Illinois' Department of Financial and Professional Regulation ("IDFPR") recently published proposed regulatory guidance on the application of Illinois' Transmitters of Money Act ("TOMA") to decentralized digital currencies. The guidance will not carry the force of law. It will instead be the statement of IDFPR's position on how it will interpret and enforce the law. For exchanges, wallets and other virtual currency businesses, this interpretation will be the essential guide to virtual currency regulation in Illinois.
Illinois has requested that the industry submit comments on the proposed guidance, and the deadline is fast approaching.
Currently, TOMA requires businesses which are "money transmitters" to register for a license, and subjects businesses operating as unlicensed money transmitters to heavy fines. The proposed guidance concludes that decentralized virtual currencies do not qualify as "money" under TOMA because they are not affiliated with any government. Therefore, those transacting only in virtual currency are exempt from TOMA's licensing requirements. Whenever government currency is involved, though, the proposed guidance concludes that a license may be required. Where a third party holds a buyer's government currency to facilitate purchase of digital currency from a seller, the third party is acting as an escrow-like intermediary for the government currency and would be engaged in "money transmission". IDFPR's proposed guidance is similar to Texas's regulatory approach, where virtual currency is also not considered "money" for purposes of the state's money transmissions laws. So, who might be required to get a license under the proposed guidance?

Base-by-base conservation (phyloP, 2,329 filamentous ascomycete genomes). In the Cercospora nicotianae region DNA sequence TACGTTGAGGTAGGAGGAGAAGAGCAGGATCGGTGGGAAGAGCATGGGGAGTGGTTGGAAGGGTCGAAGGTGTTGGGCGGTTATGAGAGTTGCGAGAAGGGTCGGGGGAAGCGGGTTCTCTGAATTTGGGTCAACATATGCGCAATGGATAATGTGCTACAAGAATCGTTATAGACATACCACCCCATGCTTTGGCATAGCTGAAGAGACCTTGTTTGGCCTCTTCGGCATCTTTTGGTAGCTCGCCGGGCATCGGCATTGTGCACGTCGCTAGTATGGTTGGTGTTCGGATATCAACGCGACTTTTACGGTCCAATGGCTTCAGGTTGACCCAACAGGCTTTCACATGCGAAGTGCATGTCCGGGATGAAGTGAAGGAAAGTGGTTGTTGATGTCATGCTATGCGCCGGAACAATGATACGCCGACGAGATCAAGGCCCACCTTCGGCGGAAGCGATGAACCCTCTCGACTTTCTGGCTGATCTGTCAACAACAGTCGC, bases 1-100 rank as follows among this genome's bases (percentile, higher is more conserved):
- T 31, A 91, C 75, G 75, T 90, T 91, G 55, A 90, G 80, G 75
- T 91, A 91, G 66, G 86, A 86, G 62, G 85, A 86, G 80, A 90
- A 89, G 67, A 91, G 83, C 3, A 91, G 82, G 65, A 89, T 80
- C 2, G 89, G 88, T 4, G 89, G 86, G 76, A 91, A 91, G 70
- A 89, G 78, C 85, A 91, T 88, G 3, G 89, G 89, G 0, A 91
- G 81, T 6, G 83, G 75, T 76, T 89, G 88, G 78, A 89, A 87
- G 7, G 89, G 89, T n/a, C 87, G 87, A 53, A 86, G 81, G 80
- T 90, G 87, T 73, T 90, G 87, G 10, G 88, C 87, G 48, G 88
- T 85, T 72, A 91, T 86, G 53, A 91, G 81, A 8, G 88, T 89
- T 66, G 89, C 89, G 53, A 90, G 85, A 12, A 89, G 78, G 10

Custodial exchanges who custody government currencies would qualify as money transmitters. Those who accept and transmit government currencies while matching a trade or conducting some other business activity both accept and transmit "money" according to the proposed guidance, and would require a license under the proposed guidance.
Most kiosks or "BTMs" accept government currency for an order and then execute a trade on a third party exchange to fill the order. These kiosk machines accept government currency from a prospective buyer of virtual currency and also send government currency to a third party, namely the exchange. As such, the machine's operator holds government currency for transmission, and will require a license under the proposed guidance.
Wallets and peer-to-peer payments providers who also hold government currency will be accepting and transmitting that currency to their customers. This acceptance and transmittal would trigger the TOMA licensing requirements under the proposed guidance.
This comment request represents a rare opportunity to help determine the course of virtual currency policy in Illinois. For those businesses serving users in the state, it will likely be the only chance to influence the regulations that will govern those businesses for years to come. Cooley's fintech and digital currency teams stand ready to assist with comments to the IDFPR.